Tropical depression-A A +A
The Point Being
Friday, December 20, 2013
PAPADOMAKA Dominic Gamboa, front musician of the Filipino reggae band Tropical Depression, hung up his guitar with finality the day before his 48th birthday and the day after the last full moon of 2013. He succumbed to kidney failure, ending a thirty-year musical career that urged us to "ilabas n'yo na ang kalokohan" (from the hit song "Bilog na naman ang Buwan") and got people of all ages and persuasions dancing.
In the typology of tropical cyclones, which classifies occurrences based on associated winds, tropical depressions are considered weak low pressure disturbances with maximum wind speeds of 63 kilometers per hour. Higher up on the scale are tropical storms, and finally typhoons. It has been said that Yolanda and Pablo were super typhoons.
These musings about tropical depressions were also triggered by the visit of John Kerry, United States Secretary of State, to the country. Secretary Kerry visited Tacloban City and in an on-site media briefing graphically described the effects of the typhoon. He went on to pledge additional US support in the amount of US$24.6M for the rehabilitation of Yolanda-affected areas.
But in a joint media briefing on December 17 with our very own Department of Foreign Affairs, Kerry expressed doubts about the connection between climate change and Yolanda saying “…science cannot prove that Typhoon Yolanda was specifically the result of climate change. It is not possible to make that direct linkage at this point in time, even though they are predicting greater intensity of storms, but over time a pattern will evolve, and that may become determinative.”
Kerry went on to say “Nevertheless, what we face today is sufficient to say that developed nations in the world need to take the lead in order to reduce emissions and begin to deal with this problem that lots of nations, like the Pacific Islands and others who haven’t caused anything, are feeling the consequences of.”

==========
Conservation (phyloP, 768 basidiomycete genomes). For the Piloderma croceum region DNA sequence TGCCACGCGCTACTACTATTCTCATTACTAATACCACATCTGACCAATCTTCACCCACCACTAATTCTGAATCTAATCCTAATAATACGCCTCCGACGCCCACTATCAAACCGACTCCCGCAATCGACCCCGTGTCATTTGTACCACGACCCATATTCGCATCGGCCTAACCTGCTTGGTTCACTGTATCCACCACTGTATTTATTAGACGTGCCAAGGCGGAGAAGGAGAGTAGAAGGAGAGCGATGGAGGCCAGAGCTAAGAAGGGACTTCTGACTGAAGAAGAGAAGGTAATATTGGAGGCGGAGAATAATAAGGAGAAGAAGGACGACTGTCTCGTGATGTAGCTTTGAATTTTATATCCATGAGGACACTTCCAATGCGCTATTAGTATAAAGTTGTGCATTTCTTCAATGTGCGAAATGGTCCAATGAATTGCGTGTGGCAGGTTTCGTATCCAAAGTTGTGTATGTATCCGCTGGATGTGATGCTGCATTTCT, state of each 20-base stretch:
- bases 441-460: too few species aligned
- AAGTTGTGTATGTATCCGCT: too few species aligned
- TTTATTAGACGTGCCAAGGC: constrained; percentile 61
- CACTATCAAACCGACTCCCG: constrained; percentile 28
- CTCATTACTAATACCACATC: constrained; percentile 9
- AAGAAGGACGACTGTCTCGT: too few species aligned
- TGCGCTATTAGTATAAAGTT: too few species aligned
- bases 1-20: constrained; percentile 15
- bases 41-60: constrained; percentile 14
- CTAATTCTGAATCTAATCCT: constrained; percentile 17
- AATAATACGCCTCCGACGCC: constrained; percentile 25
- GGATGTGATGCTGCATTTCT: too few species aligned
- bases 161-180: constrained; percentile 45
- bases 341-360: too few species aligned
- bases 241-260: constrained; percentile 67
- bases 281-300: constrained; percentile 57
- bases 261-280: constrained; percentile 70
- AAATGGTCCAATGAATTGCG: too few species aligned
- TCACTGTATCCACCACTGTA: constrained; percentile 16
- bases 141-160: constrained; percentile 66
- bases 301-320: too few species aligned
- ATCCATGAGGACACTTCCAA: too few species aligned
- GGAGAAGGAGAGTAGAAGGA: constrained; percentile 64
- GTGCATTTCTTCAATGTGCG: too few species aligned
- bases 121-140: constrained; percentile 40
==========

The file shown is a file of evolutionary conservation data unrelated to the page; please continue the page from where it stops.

Whoa. What a powerful example of problematic logic, which can be summarized like this: “Yolanda was bad. Yolanda was not necessarily a result of climate change. We developed countries have to lead and begin to deal with carbon emissions. Other countries, which did not cause the problem, are feeling the effects.”
It is problematic thinking because while Kerry acknowledged the links between carbon emissions and climate change, and the culpability of developed countries, and that the effects are already being felt is recognized, Kerry -- using scientific proof as buffer --very specifically excluded Yolanda as an example of the effects of climate change. In a sense Kerry said “We developed countries are responsible for climate change. But not necessarily for Yolanda.”
The ability to be selective in application, and to fail to see connections between causes and effects appear to be part of the capacities of successful global politicians.
It is problematic because the US and other developed countries have yet to actually put their money where their mouth is with respect to climate change; that is, they have yet to commit to hardnosed measures that show that they are indeed leading and beginning to deal with climate change emissions.